Israeli PM offers condolences, help for Thais

Israeli PM offers condolences, help for Thais

Srettha discusses hostages and return of Thai workers in phone call with Netanyahu

Prime Minister Srettha Thavisin listens during a phone call with Israeli Prime Minister Benjamin Netanyahu, at Government House on Wednesday afternoon. (Photo: Government House)
Prime Minister Srettha Thavisin listens during a phone call with Israeli Prime Minister Benjamin Netanyahu, at Government House on Wednesday afternoon. (Photo: Government House)

Israeli Prime Minister Benjamin Netanyahu has expressed condolences to Thailand over the deaths of Thai nationals and promised full support in rescuing Thais held hostage by Hamas fighters, according to Prime Minister Srettha Thavisin.

Speaking on Wednesday after a phone conversation with the Israeli leader, Mr Srettha said Mr Netanyahu expressed sorrow over the losses because the Thai victims were innocent, and he promised to do his best to rescue Thai hostages safely as soon as possible.

According to the government, 32 Thai people were killed and 22 were abducted after Hamas fighters from Gaza crossed into Israel on Oct 7.

Mr Srettha said he asked Mr Netanyahu to help facilitate the return of any Thai workers who still want to leave Israel, as nearly all of the 8,500 people who had registered to come home have now returned.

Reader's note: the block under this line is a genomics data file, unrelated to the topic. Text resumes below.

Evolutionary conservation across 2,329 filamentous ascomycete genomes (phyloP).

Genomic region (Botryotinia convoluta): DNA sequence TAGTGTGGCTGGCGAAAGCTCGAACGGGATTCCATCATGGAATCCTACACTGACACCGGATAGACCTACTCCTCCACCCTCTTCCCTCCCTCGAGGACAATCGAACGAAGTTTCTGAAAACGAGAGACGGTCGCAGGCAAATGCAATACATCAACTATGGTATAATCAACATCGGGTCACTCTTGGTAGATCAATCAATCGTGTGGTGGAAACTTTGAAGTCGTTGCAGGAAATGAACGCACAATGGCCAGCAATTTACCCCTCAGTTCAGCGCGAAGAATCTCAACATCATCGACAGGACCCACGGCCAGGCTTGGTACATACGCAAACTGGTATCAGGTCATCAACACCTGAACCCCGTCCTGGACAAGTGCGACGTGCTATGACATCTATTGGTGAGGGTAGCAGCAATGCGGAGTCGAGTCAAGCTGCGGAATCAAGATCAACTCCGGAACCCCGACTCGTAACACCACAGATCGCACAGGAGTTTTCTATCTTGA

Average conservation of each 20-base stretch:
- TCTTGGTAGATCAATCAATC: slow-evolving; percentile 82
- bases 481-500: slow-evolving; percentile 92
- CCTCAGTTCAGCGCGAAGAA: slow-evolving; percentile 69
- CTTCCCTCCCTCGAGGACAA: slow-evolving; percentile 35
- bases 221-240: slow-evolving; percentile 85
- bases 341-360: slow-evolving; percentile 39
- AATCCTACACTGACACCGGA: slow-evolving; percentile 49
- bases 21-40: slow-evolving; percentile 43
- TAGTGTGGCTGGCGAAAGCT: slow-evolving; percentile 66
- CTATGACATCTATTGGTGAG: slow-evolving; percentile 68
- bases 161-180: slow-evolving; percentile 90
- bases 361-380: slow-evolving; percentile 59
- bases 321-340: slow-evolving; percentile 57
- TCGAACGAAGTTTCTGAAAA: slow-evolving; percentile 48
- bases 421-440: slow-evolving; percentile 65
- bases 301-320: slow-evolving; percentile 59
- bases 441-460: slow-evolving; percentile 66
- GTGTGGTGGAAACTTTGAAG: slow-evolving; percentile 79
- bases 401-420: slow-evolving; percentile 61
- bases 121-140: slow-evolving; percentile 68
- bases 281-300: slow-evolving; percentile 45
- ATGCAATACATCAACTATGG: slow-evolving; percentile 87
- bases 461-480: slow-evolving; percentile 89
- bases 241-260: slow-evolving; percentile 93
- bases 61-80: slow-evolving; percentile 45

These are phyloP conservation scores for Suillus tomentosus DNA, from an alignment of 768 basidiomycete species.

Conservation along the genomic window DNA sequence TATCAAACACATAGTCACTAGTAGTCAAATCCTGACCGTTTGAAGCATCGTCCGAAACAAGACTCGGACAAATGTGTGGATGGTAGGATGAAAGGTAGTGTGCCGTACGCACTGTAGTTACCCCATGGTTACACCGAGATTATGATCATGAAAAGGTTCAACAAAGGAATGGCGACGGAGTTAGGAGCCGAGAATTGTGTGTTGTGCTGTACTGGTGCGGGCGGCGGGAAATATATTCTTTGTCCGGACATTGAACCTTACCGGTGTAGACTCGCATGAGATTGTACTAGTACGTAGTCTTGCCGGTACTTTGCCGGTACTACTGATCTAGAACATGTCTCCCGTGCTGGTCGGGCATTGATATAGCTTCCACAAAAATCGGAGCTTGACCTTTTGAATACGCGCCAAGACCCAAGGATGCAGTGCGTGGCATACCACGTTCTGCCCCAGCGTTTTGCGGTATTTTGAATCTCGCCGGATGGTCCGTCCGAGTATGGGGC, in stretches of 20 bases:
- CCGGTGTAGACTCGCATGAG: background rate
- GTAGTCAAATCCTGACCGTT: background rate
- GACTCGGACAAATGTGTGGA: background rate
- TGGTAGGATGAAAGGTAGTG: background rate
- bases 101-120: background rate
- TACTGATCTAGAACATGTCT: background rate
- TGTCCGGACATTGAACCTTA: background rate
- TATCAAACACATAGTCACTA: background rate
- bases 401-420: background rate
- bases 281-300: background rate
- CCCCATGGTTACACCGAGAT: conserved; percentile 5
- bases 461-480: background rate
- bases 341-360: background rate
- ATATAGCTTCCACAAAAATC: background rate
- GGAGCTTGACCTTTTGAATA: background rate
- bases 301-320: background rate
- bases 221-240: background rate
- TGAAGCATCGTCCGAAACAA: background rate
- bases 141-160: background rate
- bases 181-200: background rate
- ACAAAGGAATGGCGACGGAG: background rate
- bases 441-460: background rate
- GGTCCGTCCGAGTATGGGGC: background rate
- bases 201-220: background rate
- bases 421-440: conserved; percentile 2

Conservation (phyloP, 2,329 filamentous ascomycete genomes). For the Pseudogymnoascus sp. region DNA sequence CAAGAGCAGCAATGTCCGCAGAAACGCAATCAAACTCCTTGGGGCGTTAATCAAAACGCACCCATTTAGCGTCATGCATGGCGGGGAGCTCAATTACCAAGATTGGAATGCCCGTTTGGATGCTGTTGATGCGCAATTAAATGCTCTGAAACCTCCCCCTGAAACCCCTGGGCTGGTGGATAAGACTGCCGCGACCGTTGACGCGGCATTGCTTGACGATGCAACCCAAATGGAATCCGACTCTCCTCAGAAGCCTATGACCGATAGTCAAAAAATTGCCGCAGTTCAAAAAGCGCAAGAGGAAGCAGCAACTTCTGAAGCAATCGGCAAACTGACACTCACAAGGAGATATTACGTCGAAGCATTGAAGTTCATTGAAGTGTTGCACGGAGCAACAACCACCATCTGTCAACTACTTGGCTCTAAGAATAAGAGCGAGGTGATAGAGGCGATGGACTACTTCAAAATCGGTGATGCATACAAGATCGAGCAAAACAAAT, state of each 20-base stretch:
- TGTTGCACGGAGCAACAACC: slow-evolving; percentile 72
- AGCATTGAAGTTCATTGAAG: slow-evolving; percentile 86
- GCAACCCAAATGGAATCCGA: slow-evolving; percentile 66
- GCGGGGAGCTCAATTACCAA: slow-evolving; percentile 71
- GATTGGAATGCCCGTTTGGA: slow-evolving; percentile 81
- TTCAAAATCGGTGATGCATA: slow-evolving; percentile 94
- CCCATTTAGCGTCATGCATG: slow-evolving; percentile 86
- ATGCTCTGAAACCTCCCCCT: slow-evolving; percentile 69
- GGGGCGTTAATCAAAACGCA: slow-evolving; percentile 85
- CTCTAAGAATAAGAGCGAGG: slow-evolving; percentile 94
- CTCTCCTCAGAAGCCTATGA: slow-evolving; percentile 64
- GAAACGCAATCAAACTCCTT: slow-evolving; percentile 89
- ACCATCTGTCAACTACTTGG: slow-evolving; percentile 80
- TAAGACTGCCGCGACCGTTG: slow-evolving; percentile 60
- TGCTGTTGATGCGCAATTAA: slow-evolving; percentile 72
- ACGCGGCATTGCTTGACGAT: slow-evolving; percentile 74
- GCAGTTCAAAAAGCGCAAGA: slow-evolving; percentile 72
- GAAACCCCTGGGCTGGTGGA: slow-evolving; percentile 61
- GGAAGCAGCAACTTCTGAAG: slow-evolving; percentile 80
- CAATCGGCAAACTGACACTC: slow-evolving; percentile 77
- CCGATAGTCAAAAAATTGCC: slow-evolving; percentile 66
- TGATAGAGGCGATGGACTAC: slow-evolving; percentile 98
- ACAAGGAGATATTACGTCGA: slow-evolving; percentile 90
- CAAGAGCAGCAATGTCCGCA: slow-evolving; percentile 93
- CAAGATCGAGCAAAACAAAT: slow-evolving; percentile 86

He said Israel could not confirm when hostages could be released but negotiations were ongoing.

Hamas representatives have reportedly promised Thai negotiators who travelled to Iran for talks that Thai hostages would be released when Israel ends its offensive in the Gaza Strip. Until then, it is not considered safe to try to bring the hostages out of Gaza.

Mr Srettha said he asked Mr Netanyahu to take care of Thai workers because they are not part of the conflict and have helped contribute to Israel’s development. The Israeli prime minister, he said, also promised to help if Thai workers want to return to Israel after conditions returns to normal.

“He said to me that he would phone us directly if there is progress (in the hostage situation). And if negotiations may lead to some kind of exchange, he will tell us,” Mr Srettha said.

“I said we are open to all (possibilities). I wish for Thai people to return as soon as possible regardless of the methods,” he said.

Earlier in the day, Mr Srettha insisted evacuations of Thai nationals from Israel would continue, although the government would not arrange for chartered flights unless there were enough passengers.

The last government-chartered flight to Thailand was scheduled to leave on Wednesday evening local time. Evacuations would continue after that, but the numbers no longer justified more charters, government spokesman Chai Wacharonke said.

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